This week is a big one for movie fans in this country as the 2011 Toronto International Film Festival is under way in Canada’s biggest city.
It is not only the most important film festival in Canada but also one of the more important ones in the world, ranked behind the Cannes festival but ahead of pretty much all the rest of them with maybe the exception of the Sundance festival.
I really don’t have a lot to say about this year’s festival, because I’m not in Toronto right now and not really well-versed on what movies are going to be making a big splash down there this year. I did notice that George Clooney and Brad Pitt were there again on the weekend, as was Seth Rogen. Also, this is the high point of the year for all the entertainment journalists in this country who give this event saturation coverage. I was watching some of the live TV coverage of the Film Festival streamed on the Web and noticed my former co-anchor from Rogers TV, Farah Nasser, was covering the red carpet for eTalk.
That makes me jealous as heck. Here’s my ex-colleague Farah Nasser on the red carpet meeting big celebrities, while I am spending this exciting week covering dull city council meetings for the paper. (To be fair, though, Farah goes back to covering the usual boring Toronto mayhem for CP24 after the film festival is over.)
Rather that let the reporters in Toronto monopolize all the fun this week, I thought I would share some memories of my own from my time when I lived in Toronto, where I actually was a volunteer at the festival in 2006.
Now, if you’re surprised that I would volunteer at a film festival, you’re probably right. To make a long story short, I had hoped to work in the press office and help hand out press passes to people, which I thought would be good experience.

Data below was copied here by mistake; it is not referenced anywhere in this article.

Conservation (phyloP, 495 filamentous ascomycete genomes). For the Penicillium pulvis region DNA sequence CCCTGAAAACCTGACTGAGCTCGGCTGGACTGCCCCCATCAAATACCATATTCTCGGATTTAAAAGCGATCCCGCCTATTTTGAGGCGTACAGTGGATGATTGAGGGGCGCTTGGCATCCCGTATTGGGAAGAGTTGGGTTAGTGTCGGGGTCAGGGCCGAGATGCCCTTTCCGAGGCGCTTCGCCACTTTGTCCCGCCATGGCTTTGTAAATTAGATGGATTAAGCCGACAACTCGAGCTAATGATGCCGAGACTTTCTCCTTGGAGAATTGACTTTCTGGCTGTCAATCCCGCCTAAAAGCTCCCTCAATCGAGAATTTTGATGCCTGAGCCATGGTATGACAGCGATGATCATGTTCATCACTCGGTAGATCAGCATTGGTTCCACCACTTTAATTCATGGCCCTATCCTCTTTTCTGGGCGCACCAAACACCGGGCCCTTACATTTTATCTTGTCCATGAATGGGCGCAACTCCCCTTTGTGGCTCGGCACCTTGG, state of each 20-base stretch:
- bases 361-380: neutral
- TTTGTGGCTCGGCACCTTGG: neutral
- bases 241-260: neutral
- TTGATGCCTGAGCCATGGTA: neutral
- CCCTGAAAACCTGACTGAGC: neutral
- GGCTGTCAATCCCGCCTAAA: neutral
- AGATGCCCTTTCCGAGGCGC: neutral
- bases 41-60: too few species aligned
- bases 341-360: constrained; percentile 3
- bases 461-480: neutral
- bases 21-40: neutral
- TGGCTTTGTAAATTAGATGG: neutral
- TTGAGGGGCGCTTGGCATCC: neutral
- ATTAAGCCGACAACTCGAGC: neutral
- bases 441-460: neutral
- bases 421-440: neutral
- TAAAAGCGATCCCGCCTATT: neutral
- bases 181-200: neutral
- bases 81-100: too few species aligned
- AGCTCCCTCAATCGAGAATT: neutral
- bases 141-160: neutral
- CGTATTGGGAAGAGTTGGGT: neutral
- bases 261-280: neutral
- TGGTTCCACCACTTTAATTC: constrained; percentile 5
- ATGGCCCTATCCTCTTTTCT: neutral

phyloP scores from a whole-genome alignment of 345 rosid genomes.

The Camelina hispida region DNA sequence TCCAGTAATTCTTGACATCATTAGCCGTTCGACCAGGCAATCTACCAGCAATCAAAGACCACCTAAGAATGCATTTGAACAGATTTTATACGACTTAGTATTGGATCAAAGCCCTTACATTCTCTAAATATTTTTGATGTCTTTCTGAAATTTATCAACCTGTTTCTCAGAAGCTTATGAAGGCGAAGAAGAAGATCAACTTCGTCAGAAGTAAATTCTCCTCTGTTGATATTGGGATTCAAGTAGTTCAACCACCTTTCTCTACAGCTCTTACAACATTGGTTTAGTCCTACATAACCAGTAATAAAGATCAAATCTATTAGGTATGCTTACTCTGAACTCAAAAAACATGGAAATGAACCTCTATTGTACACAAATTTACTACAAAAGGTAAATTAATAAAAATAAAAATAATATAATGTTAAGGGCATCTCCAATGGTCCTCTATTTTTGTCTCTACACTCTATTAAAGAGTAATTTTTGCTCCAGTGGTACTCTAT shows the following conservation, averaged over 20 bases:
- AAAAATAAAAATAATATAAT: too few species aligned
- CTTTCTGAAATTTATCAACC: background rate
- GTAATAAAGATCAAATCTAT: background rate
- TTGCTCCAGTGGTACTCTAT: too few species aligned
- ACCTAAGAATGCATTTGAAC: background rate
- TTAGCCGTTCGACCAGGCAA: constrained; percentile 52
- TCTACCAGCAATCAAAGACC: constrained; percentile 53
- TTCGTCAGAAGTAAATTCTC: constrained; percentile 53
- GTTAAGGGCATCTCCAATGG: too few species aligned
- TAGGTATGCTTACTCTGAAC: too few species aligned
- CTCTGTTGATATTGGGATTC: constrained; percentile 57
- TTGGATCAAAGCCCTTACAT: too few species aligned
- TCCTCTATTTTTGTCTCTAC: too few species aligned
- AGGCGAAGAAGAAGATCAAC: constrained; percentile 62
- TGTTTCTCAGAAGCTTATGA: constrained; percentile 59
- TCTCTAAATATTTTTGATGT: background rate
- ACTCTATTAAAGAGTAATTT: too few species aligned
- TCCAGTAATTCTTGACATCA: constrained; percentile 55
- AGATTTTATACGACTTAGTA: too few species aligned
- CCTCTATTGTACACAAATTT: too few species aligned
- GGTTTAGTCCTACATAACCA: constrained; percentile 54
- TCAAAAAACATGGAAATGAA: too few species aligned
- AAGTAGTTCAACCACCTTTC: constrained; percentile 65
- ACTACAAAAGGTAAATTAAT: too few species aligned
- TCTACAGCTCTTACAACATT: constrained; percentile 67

But the volunteer positions there were cancelled (so they said), and I ended up working at the actual theatres instead. So I didn’t get the experience I hoped I was going to get. Moreover, I more or less realized by the end of it that I was not really a film festival type of person to begin with. I have zero interest in anyone’s fashions, for one thing. The event seemed better suited for the real artsy-type people and the cultured folks who had a lot of money.
I’m just an ordinary person interested in movies. The next time I go back to the Film Festival, then, it ought to be as a serious journalist. Or better yet, as a filmmaker, because they get the royal treatment.
They had all these red-carpet gala openings for these movies at Roy Thomson Hall, and I would go down there to gawk at these famous actors and actresses. I remember that at the gala premiere for Volver, there on the red carpet was Penelope Cruz. I saw Penelope Cruz!!
There was also a premiere for a movie that featured Reese Witherspoon and Christina Ricci! I also remember one where Justin Timberlake and Morgan Freeman showed up, and they’d even sign autographs for people.
It was very easy to spot these stars on the red carpet, and it was also interesting seeing media people standing outside waiting to interview everyone on the red carpet, including these big names. I remember seeing Jerry Penacoli and Maria Menounos there, all these TV entertainment news bigshots, outside Roy Thomson Hall.
The best part is that this was free entertainment for the fans. You didn’t need to spend any money to just stand there and gawk. This is why they call this the “people’s festival,” because the stars are so accessible.
I remember going to the Star! Schmooze, hosted by that entertainment TV channel outside the Citytv building. People would stand outside to see the show aired live, with all these stars on the red carpet being interviewed. The crowd went especially nuts when Samuel L. Jackson showed up there in 2006. “Samuel L! Samuel L!”